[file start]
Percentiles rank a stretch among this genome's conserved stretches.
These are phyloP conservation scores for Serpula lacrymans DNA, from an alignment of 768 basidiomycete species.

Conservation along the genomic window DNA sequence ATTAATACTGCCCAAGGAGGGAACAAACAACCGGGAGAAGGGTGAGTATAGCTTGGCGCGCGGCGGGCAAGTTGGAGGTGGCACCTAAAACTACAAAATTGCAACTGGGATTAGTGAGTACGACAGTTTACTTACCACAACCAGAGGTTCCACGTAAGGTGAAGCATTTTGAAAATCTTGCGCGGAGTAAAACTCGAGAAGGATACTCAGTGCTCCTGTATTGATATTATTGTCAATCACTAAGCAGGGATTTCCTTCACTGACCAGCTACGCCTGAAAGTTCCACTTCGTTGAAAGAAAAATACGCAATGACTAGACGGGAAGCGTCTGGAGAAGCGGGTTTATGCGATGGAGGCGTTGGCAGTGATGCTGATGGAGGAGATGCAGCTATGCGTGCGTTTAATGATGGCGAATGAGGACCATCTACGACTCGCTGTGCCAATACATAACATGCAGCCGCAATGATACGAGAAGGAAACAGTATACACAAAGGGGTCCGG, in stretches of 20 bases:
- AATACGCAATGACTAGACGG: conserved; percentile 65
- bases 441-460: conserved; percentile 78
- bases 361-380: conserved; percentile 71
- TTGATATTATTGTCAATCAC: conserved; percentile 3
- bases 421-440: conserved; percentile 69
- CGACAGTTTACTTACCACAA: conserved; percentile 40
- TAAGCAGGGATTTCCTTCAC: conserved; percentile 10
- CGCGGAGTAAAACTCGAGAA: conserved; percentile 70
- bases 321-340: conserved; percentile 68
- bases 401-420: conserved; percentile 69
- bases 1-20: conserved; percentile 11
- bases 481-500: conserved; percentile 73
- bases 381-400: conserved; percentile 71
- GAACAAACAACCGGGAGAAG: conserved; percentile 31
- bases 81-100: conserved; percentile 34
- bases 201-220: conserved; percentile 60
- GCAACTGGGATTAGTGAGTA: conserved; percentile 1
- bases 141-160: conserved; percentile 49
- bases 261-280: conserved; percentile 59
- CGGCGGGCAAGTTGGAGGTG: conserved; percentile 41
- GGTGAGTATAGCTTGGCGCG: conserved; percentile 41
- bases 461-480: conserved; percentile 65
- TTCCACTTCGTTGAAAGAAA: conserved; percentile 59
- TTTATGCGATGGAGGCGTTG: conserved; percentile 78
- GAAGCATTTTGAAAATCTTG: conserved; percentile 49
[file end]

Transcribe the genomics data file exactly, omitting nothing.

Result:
Percentiles rank a stretch among this genome's conserved stretches.
These are phyloP conservation scores for Serpula lacrymans DNA, from an alignment of 768 basidiomycete species.

Conservation along the genomic window DNA sequence ATTAATACTGCCCAAGGAGGGAACAAACAACCGGGAGAAGGGTGAGTATAGCTTGGCGCGCGGCGGGCAAGTTGGAGGTGGCACCTAAAACTACAAAATTGCAACTGGGATTAGTGAGTACGACAGTTTACTTACCACAACCAGAGGTTCCACGTAAGGTGAAGCATTTTGAAAATCTTGCGCGGAGTAAAACTCGAGAAGGATACTCAGTGCTCCTGTATTGATATTATTGTCAATCACTAAGCAGGGATTTCCTTCACTGACCAGCTACGCCTGAAAGTTCCACTTCGTTGAAAGAAAAATACGCAATGACTAGACGGGAAGCGTCTGGAGAAGCGGGTTTATGCGATGGAGGCGTTGGCAGTGATGCTGATGGAGGAGATGCAGCTATGCGTGCGTTTAATGATGGCGAATGAGGACCATCTACGACTCGCTGTGCCAATACATAACATGCAGCCGCAATGATACGAGAAGGAAACAGTATACACAAAGGGGTCCGG, in stretches of 20 bases:
- AATACGCAATGACTAGACGG: conserved; percentile 65
- bases 441-460: conserved; percentile 78
- bases 361-380: conserved; percentile 71
- TTGATATTATTGTCAATCAC: conserved; percentile 3
- bases 421-440: conserved; percentile 69
- CGACAGTTTACTTACCACAA: conserved; percentile 40
- TAAGCAGGGATTTCCTTCAC: conserved; percentile 10
- CGCGGAGTAAAACTCGAGAA: conserved; percentile 70
- bases 321-340: conserved; percentile 68
- bases 401-420: conserved; percentile 69
- bases 1-20: conserved; percentile 11
- bases 481-500: conserved; percentile 73
- bases 381-400: conserved; percentile 71
- GAACAAACAACCGGGAGAAG: conserved; percentile 31
- bases 81-100: conserved; percentile 34
- bases 201-220: conserved; percentile 60
- GCAACTGGGATTAGTGAGTA: conserved; percentile 1
- bases 141-160: conserved; percentile 49
- bases 261-280: conserved; percentile 59
- CGGCGGGCAAGTTGGAGGTG: conserved; percentile 41
- GGTGAGTATAGCTTGGCGCG: conserved; percentile 41
- bases 461-480: conserved; percentile 65
- TTCCACTTCGTTGAAAGAAA: conserved; percentile 59
- TTTATGCGATGGAGGCGTTG: conserved; percentile 78
- GAAGCATTTTGAAAATCTTG: conserved; percentile 49